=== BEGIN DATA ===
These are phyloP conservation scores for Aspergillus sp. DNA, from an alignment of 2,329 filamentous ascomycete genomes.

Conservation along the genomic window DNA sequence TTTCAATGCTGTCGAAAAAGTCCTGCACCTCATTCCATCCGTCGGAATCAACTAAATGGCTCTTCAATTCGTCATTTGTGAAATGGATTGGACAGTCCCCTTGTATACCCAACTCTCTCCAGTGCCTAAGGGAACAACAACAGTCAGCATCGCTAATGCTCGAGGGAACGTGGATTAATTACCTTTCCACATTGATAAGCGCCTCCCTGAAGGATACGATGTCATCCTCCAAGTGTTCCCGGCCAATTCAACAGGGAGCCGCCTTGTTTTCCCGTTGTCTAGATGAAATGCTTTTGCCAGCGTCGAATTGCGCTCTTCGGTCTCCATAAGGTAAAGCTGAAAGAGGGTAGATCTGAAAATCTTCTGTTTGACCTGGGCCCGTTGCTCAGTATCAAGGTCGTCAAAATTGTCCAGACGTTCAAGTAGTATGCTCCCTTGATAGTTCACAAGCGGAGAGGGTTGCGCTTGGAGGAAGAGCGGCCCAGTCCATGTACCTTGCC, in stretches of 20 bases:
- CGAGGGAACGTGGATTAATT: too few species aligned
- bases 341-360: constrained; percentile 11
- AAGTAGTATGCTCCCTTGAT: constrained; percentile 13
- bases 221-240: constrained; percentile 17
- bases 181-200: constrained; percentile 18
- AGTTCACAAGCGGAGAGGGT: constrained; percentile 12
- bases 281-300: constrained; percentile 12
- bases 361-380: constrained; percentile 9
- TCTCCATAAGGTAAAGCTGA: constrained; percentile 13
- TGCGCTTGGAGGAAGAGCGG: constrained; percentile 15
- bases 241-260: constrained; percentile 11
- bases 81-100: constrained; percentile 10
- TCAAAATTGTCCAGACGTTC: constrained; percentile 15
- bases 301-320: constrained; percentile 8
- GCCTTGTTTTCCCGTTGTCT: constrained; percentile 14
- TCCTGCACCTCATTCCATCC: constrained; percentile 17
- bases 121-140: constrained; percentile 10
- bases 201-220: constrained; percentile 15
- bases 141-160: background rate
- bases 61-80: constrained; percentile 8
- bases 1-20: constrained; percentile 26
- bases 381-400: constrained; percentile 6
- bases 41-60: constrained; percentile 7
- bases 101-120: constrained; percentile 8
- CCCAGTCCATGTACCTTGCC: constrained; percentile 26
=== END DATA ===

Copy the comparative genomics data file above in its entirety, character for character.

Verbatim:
These are phyloP conservation scores for Aspergillus sp. DNA, from an alignment of 2,329 filamentous ascomycete genomes.

Conservation along the genomic window DNA sequence TTTCAATGCTGTCGAAAAAGTCCTGCACCTCATTCCATCCGTCGGAATCAACTAAATGGCTCTTCAATTCGTCATTTGTGAAATGGATTGGACAGTCCCCTTGTATACCCAACTCTCTCCAGTGCCTAAGGGAACAACAACAGTCAGCATCGCTAATGCTCGAGGGAACGTGGATTAATTACCTTTCCACATTGATAAGCGCCTCCCTGAAGGATACGATGTCATCCTCCAAGTGTTCCCGGCCAATTCAACAGGGAGCCGCCTTGTTTTCCCGTTGTCTAGATGAAATGCTTTTGCCAGCGTCGAATTGCGCTCTTCGGTCTCCATAAGGTAAAGCTGAAAGAGGGTAGATCTGAAAATCTTCTGTTTGACCTGGGCCCGTTGCTCAGTATCAAGGTCGTCAAAATTGTCCAGACGTTCAAGTAGTATGCTCCCTTGATAGTTCACAAGCGGAGAGGGTTGCGCTTGGAGGAAGAGCGGCCCAGTCCATGTACCTTGCC, in stretches of 20 bases:
- CGAGGGAACGTGGATTAATT: too few species aligned
- bases 341-360: constrained; percentile 11
- AAGTAGTATGCTCCCTTGAT: constrained; percentile 13
- bases 221-240: constrained; percentile 17
- bases 181-200: constrained; percentile 18
- AGTTCACAAGCGGAGAGGGT: constrained; percentile 12
- bases 281-300: constrained; percentile 12
- bases 361-380: constrained; percentile 9
- TCTCCATAAGGTAAAGCTGA: constrained; percentile 13
- TGCGCTTGGAGGAAGAGCGG: constrained; percentile 15
- bases 241-260: constrained; percentile 11
- bases 81-100: constrained; percentile 10
- TCAAAATTGTCCAGACGTTC: constrained; percentile 15
- bases 301-320: constrained; percentile 8
- GCCTTGTTTTCCCGTTGTCT: constrained; percentile 14
- TCCTGCACCTCATTCCATCC: constrained; percentile 17
- bases 121-140: constrained; percentile 10
- bases 201-220: constrained; percentile 15
- bases 141-160: background rate
- bases 61-80: constrained; percentile 8
- bases 1-20: constrained; percentile 26
- bases 381-400: constrained; percentile 6
- bases 41-60: constrained; percentile 7
- bases 101-120: constrained; percentile 8
- CCCAGTCCATGTACCTTGCC: constrained; percentile 26